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One of your Bible Answers indicated that it doesn’t matter if the offender asks for forgiveness from you, you still forgive them. Doesn’t Luke 17:1-4 teach that the offender must be repentant?


Luke 17:1-4 Then He said to the disciples, “It is impossible that no offenses should come, but woe to him through whom they do come! It would be better for him if a millstone were hung around his neck, and he were thrown into the sea, than that he should offend one of these little ones. Take heed to yourselves. If your brother sins against you, rebuke him; and if he repents, forgive him. And if he sins against you seven times in a day, and seven times in a day returns to you, saying, ‘I repent,’ you shall forgive him.” (NKJV)

I agree that this passage teaches ABOUT the repentant offender but not that he MUST repent in order for the OFFENDED to forgive. The plain teaching of this verse is that we are to be ready to forgive as many times as someone repents of their sin against us. It does not answer the question, “what if they are unrepentant”?

We can assume, imply, guess or insert new meaning here and conclude “if they don’t repent, you don’t have to forgive” but that is simply not stated in the verse and goes against other Biblical principles of forgiveness.

When you reach the point where someone sinning against you will not repent, the forgiveness you extend in your own heart, and perhaps with your words (as Jesus did from the cross to His executioners) is for YOUR benefit. It keeps YOUR heart free from the burden of unforgiveness, bitterness, hatred or malice. It keeps YOUR spirit free regardless of the offender’s intransigence.

The verse you cite deals specifically with the REPENTANT brother, not the unrepentant (believer or not)…. if someone refuses to repent, WE still act in forgiveness and let God judge and “repay” for vengeance His alone.
  • Luke 23:34 Then Jesus said, “Father, forgive them, for they do not know what they do.” And they divided His garments and cast lots. (NKJV)

Those who sin and are unrepentant don’t REALLY know the consequences of their offense, or they would repent (whether unsaved and slaves to sin; or saved and out of fellowship)

Again, when a person ASKS for forgiveness (repents) we are commanded to forgive as often as they ask. When they refuse to repent, we forgive them TO KEEP OUR OWN HEART FROM BITTERNESS AND UNFORGIVENESS, and leave the vengeance to God:

  • Mark 11:25-26 “And whenever you stand praying, if you have anything against anyone, forgive him, that your Father in heaven may also forgive you your trespasses. But if you do not forgive, neither will your Father in heaven forgive your trespasses.” (NKJV)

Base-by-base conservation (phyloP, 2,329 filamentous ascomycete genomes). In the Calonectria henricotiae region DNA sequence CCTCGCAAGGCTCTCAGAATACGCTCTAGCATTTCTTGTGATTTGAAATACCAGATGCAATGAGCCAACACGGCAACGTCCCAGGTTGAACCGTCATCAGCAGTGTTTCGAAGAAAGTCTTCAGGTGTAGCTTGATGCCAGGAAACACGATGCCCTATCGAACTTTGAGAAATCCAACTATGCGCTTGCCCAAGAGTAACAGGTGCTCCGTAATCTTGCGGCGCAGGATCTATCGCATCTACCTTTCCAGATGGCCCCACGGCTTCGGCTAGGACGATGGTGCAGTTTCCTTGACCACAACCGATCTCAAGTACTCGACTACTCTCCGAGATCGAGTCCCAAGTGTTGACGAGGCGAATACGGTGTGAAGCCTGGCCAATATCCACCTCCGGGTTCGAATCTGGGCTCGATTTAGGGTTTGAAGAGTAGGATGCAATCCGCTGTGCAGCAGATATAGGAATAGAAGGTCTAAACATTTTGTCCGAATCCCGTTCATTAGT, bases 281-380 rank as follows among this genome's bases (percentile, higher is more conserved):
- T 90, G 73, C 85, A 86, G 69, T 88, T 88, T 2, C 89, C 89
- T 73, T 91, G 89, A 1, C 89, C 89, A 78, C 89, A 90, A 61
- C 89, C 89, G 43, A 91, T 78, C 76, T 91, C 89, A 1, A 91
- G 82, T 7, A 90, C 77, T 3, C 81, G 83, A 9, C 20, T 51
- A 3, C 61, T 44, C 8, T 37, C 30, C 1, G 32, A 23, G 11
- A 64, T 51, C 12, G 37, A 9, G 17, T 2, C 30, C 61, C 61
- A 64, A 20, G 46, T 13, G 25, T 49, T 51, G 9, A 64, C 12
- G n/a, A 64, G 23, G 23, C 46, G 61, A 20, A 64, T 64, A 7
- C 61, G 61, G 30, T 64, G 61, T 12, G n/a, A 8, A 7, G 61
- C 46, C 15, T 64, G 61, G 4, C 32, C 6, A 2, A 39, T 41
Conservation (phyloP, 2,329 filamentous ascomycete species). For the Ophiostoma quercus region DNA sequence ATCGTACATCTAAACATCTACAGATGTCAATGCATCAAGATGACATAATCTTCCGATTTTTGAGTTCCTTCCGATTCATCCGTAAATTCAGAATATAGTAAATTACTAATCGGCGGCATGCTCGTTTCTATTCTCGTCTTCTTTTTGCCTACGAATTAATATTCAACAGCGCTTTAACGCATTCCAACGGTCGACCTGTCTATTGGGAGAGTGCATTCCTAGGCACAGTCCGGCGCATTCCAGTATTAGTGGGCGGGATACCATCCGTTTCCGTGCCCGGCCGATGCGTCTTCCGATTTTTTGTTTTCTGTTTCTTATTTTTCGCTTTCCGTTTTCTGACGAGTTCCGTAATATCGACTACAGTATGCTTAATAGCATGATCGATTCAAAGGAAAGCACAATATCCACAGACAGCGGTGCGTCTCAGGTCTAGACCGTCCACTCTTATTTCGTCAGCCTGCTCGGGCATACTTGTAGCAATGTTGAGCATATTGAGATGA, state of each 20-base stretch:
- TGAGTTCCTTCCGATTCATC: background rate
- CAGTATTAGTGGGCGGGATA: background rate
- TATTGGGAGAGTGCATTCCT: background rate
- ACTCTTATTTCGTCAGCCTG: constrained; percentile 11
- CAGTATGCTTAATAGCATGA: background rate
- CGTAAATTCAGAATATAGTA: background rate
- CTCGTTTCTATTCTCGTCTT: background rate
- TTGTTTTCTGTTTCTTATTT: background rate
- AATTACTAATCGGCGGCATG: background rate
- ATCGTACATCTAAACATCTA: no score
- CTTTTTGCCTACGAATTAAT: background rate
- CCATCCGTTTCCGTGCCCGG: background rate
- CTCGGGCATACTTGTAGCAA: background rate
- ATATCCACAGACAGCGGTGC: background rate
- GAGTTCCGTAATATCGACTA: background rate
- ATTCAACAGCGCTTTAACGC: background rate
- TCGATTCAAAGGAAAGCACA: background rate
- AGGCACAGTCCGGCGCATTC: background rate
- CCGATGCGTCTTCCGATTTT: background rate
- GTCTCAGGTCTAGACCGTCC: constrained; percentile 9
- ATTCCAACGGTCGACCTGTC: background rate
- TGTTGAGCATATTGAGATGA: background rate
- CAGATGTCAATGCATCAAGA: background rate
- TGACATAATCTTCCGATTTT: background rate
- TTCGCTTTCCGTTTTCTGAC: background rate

• Romans 12:19 Beloved, do not avenge yourselves, but rather give place to wrath; for it is written, “Vengeance is Mine, I will repay,” says the Lord. (NKJV)
  • Ephesians 4:32 And be kind to one another, tenderhearted, forgiving one another, even as God in Christ forgave you. (NKJV)

  • Colossians 3:13 bearing with one another, and forgiving one another, if anyone has a complaint against another; even as Christ forgave you, so you also must do. (NKJV)

  • James 2:13 For judgment is without mercy to the one who has shown no mercy. Mercy triumphs over judgment. (NKJV)

  • Matthew 6:14 “For if you forgive men their trespasses, your heavenly Father will also forgive you. (NKJV)

  • 1 Peter 3:9 not returning evil for evil or reviling for reviling, but on the contrary blessing, knowing that you were called to this, that you may inherit a blessing. (NKJV)

There is overwhelming Scripture to support the idea of forgiveness, with or without the repentance of the offender. The verse you point out, specifically speaks to the situation where the same person keeps wronging us over and over, but repents.

We are commanded to forgive PERSONAL sins against us because God has forgiven us all of our sins which are much greater. God wants repentance from the offender FOR HIS SAKE, not for ours.

We are to forgive and have mercy as God has had mercy on us. Repentance from the offender is for their benefit, to bring them to a place of being forgiven by God. We can forgive the offense against us, repentant or not… but the offender has to come in true repentance before a perfect and holy God before that sin can removed and fellowship restored.

In light of what we have been forgiven by God, and keeping mind the terrible offenses that UNrepentant man inflicted on our Savior, we need to follow His example and forgive those who do evil to us.

This particular topic and question has resulted in a LOT of email to me, much of it disagreeing. Please post your comments on the discussion forum so everyone can benefit. Go here….